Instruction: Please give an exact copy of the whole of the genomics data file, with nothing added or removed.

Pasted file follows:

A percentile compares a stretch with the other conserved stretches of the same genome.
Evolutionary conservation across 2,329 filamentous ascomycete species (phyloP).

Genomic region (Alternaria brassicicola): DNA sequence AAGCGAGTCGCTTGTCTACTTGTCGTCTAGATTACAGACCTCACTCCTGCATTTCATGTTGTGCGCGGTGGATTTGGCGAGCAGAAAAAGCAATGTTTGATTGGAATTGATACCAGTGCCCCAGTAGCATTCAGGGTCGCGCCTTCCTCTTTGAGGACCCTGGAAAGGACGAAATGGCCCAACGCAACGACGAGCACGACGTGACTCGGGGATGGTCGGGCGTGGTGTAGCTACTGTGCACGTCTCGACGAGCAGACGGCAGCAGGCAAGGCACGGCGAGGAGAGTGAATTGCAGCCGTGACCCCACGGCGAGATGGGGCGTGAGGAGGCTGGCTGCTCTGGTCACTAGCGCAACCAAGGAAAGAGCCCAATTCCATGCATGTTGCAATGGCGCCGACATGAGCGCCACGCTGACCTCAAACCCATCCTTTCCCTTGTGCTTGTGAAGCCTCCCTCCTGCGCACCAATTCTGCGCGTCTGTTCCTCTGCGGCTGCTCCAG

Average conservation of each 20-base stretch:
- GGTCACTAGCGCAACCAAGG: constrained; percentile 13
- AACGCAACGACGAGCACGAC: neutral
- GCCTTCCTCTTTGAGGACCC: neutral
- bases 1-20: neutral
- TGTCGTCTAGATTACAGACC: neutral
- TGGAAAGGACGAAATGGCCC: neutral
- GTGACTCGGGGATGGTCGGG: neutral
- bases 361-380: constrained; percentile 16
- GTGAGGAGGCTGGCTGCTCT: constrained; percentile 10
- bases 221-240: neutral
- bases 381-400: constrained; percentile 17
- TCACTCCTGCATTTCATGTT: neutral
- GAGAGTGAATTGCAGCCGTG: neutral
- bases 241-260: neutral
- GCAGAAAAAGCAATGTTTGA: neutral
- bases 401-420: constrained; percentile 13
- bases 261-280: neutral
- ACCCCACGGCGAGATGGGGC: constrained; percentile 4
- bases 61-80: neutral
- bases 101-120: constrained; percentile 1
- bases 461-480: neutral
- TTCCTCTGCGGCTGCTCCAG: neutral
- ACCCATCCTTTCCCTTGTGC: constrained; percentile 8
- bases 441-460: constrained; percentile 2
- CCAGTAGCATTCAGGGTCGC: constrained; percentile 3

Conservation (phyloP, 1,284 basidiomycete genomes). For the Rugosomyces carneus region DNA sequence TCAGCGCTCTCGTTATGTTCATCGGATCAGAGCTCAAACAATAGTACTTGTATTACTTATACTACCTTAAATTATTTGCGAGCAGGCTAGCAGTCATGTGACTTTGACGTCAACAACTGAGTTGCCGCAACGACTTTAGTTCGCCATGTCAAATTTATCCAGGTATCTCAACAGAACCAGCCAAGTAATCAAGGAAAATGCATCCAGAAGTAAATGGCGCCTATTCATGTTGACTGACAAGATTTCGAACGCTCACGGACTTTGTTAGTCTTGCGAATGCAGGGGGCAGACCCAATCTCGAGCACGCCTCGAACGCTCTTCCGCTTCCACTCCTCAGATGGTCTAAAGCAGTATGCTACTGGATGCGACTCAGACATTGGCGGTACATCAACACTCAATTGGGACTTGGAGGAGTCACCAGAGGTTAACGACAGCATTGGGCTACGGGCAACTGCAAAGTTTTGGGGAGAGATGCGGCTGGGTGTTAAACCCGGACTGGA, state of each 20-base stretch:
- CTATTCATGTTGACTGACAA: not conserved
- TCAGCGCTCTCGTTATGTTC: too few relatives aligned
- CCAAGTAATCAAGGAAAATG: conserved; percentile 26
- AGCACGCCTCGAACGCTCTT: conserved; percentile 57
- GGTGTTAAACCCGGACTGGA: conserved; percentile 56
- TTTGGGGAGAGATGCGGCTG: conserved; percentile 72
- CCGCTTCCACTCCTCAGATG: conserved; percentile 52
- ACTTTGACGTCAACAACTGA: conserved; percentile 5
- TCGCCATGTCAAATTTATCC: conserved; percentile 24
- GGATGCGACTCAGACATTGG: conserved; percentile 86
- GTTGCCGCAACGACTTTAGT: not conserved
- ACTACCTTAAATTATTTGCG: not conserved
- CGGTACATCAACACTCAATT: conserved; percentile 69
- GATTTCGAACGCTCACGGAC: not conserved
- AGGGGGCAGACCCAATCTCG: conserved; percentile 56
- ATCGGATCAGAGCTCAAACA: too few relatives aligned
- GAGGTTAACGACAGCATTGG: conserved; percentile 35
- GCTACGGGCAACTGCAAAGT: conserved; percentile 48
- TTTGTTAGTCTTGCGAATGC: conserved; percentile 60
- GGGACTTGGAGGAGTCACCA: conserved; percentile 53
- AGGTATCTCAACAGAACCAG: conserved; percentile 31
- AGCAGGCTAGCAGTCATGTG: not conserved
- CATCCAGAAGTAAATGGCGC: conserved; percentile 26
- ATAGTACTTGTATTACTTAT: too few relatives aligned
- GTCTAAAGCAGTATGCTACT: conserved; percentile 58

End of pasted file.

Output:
A percentile compares a stretch with the other conserved stretches of the same genome.
Evolutionary conservation across 2,329 filamentous ascomycete species (phyloP).

Genomic region (Alternaria brassicicola): DNA sequence AAGCGAGTCGCTTGTCTACTTGTCGTCTAGATTACAGACCTCACTCCTGCATTTCATGTTGTGCGCGGTGGATTTGGCGAGCAGAAAAAGCAATGTTTGATTGGAATTGATACCAGTGCCCCAGTAGCATTCAGGGTCGCGCCTTCCTCTTTGAGGACCCTGGAAAGGACGAAATGGCCCAACGCAACGACGAGCACGACGTGACTCGGGGATGGTCGGGCGTGGTGTAGCTACTGTGCACGTCTCGACGAGCAGACGGCAGCAGGCAAGGCACGGCGAGGAGAGTGAATTGCAGCCGTGACCCCACGGCGAGATGGGGCGTGAGGAGGCTGGCTGCTCTGGTCACTAGCGCAACCAAGGAAAGAGCCCAATTCCATGCATGTTGCAATGGCGCCGACATGAGCGCCACGCTGACCTCAAACCCATCCTTTCCCTTGTGCTTGTGAAGCCTCCCTCCTGCGCACCAATTCTGCGCGTCTGTTCCTCTGCGGCTGCTCCAG

Average conservation of each 20-base stretch:
- GGTCACTAGCGCAACCAAGG: constrained; percentile 13
- AACGCAACGACGAGCACGAC: neutral
- GCCTTCCTCTTTGAGGACCC: neutral
- bases 1-20: neutral
- TGTCGTCTAGATTACAGACC: neutral
- TGGAAAGGACGAAATGGCCC: neutral
- GTGACTCGGGGATGGTCGGG: neutral
- bases 361-380: constrained; percentile 16
- GTGAGGAGGCTGGCTGCTCT: constrained; percentile 10
- bases 221-240: neutral
- bases 381-400: constrained; percentile 17
- TCACTCCTGCATTTCATGTT: neutral
- GAGAGTGAATTGCAGCCGTG: neutral
- bases 241-260: neutral
- GCAGAAAAAGCAATGTTTGA: neutral
- bases 401-420: constrained; percentile 13
- bases 261-280: neutral
- ACCCCACGGCGAGATGGGGC: constrained; percentile 4
- bases 61-80: neutral
- bases 101-120: constrained; percentile 1
- bases 461-480: neutral
- TTCCTCTGCGGCTGCTCCAG: neutral
- ACCCATCCTTTCCCTTGTGC: constrained; percentile 8
- bases 441-460: constrained; percentile 2
- CCAGTAGCATTCAGGGTCGC: constrained; percentile 3

Conservation (phyloP, 1,284 basidiomycete genomes). For the Rugosomyces carneus region DNA sequence TCAGCGCTCTCGTTATGTTCATCGGATCAGAGCTCAAACAATAGTACTTGTATTACTTATACTACCTTAAATTATTTGCGAGCAGGCTAGCAGTCATGTGACTTTGACGTCAACAACTGAGTTGCCGCAACGACTTTAGTTCGCCATGTCAAATTTATCCAGGTATCTCAACAGAACCAGCCAAGTAATCAAGGAAAATGCATCCAGAAGTAAATGGCGCCTATTCATGTTGACTGACAAGATTTCGAACGCTCACGGACTTTGTTAGTCTTGCGAATGCAGGGGGCAGACCCAATCTCGAGCACGCCTCGAACGCTCTTCCGCTTCCACTCCTCAGATGGTCTAAAGCAGTATGCTACTGGATGCGACTCAGACATTGGCGGTACATCAACACTCAATTGGGACTTGGAGGAGTCACCAGAGGTTAACGACAGCATTGGGCTACGGGCAACTGCAAAGTTTTGGGGAGAGATGCGGCTGGGTGTTAAACCCGGACTGGA, state of each 20-base stretch:
- CTATTCATGTTGACTGACAA: not conserved
- TCAGCGCTCTCGTTATGTTC: too few relatives aligned
- CCAAGTAATCAAGGAAAATG: conserved; percentile 26
- AGCACGCCTCGAACGCTCTT: conserved; percentile 57
- GGTGTTAAACCCGGACTGGA: conserved; percentile 56
- TTTGGGGAGAGATGCGGCTG: conserved; percentile 72
- CCGCTTCCACTCCTCAGATG: conserved; percentile 52
- ACTTTGACGTCAACAACTGA: conserved; percentile 5
- TCGCCATGTCAAATTTATCC: conserved; percentile 24
- GGATGCGACTCAGACATTGG: conserved; percentile 86
- GTTGCCGCAACGACTTTAGT: not conserved
- ACTACCTTAAATTATTTGCG: not conserved
- CGGTACATCAACACTCAATT: conserved; percentile 69
- GATTTCGAACGCTCACGGAC: not conserved
- AGGGGGCAGACCCAATCTCG: conserved; percentile 56
- ATCGGATCAGAGCTCAAACA: too few relatives aligned
- GAGGTTAACGACAGCATTGG: conserved; percentile 35
- GCTACGGGCAACTGCAAAGT: conserved; percentile 48
- TTTGTTAGTCTTGCGAATGC: conserved; percentile 60
- GGGACTTGGAGGAGTCACCA: conserved; percentile 53
- AGGTATCTCAACAGAACCAG: conserved; percentile 31
- AGCAGGCTAGCAGTCATGTG: not conserved
- CATCCAGAAGTAAATGGCGC: conserved; percentile 26
- ATAGTACTTGTATTACTTAT: too few relatives aligned
- GTCTAAAGCAGTATGCTACT: conserved; percentile 58